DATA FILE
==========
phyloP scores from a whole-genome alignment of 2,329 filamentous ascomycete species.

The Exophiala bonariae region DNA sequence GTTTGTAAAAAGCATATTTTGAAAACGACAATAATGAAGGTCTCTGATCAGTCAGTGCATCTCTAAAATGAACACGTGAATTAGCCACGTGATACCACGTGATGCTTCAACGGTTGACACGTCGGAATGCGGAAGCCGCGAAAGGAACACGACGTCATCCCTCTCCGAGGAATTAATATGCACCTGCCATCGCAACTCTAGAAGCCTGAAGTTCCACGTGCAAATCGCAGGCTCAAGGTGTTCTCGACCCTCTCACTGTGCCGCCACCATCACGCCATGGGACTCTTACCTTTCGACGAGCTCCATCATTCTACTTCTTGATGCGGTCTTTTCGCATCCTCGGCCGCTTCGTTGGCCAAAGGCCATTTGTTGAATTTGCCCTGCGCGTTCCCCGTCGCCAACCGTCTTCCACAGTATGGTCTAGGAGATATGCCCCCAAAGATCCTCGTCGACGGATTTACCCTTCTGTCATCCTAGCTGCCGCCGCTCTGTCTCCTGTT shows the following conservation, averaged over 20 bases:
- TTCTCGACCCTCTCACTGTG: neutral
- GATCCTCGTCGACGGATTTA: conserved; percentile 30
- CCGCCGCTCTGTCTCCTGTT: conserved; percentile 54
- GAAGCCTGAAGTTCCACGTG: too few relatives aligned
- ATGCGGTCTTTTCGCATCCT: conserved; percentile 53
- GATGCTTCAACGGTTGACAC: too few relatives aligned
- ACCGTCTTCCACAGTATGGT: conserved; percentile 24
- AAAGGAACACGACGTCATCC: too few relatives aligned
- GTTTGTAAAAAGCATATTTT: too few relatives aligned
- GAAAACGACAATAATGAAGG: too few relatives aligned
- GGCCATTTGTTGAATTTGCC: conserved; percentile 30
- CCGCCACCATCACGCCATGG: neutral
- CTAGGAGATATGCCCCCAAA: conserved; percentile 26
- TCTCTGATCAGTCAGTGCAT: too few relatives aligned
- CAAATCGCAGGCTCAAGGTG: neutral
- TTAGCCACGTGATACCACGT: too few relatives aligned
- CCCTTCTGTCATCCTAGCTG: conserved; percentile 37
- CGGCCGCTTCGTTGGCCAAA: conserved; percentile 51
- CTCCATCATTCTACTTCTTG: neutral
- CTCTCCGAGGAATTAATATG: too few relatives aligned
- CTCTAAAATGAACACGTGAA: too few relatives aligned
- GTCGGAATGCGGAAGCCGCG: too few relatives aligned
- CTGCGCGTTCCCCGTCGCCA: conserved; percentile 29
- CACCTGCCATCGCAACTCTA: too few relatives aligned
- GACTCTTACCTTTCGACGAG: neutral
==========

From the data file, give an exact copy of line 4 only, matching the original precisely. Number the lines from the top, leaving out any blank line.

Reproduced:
- GATCCTCGTCGACGGATTTA: conserved; percentile 30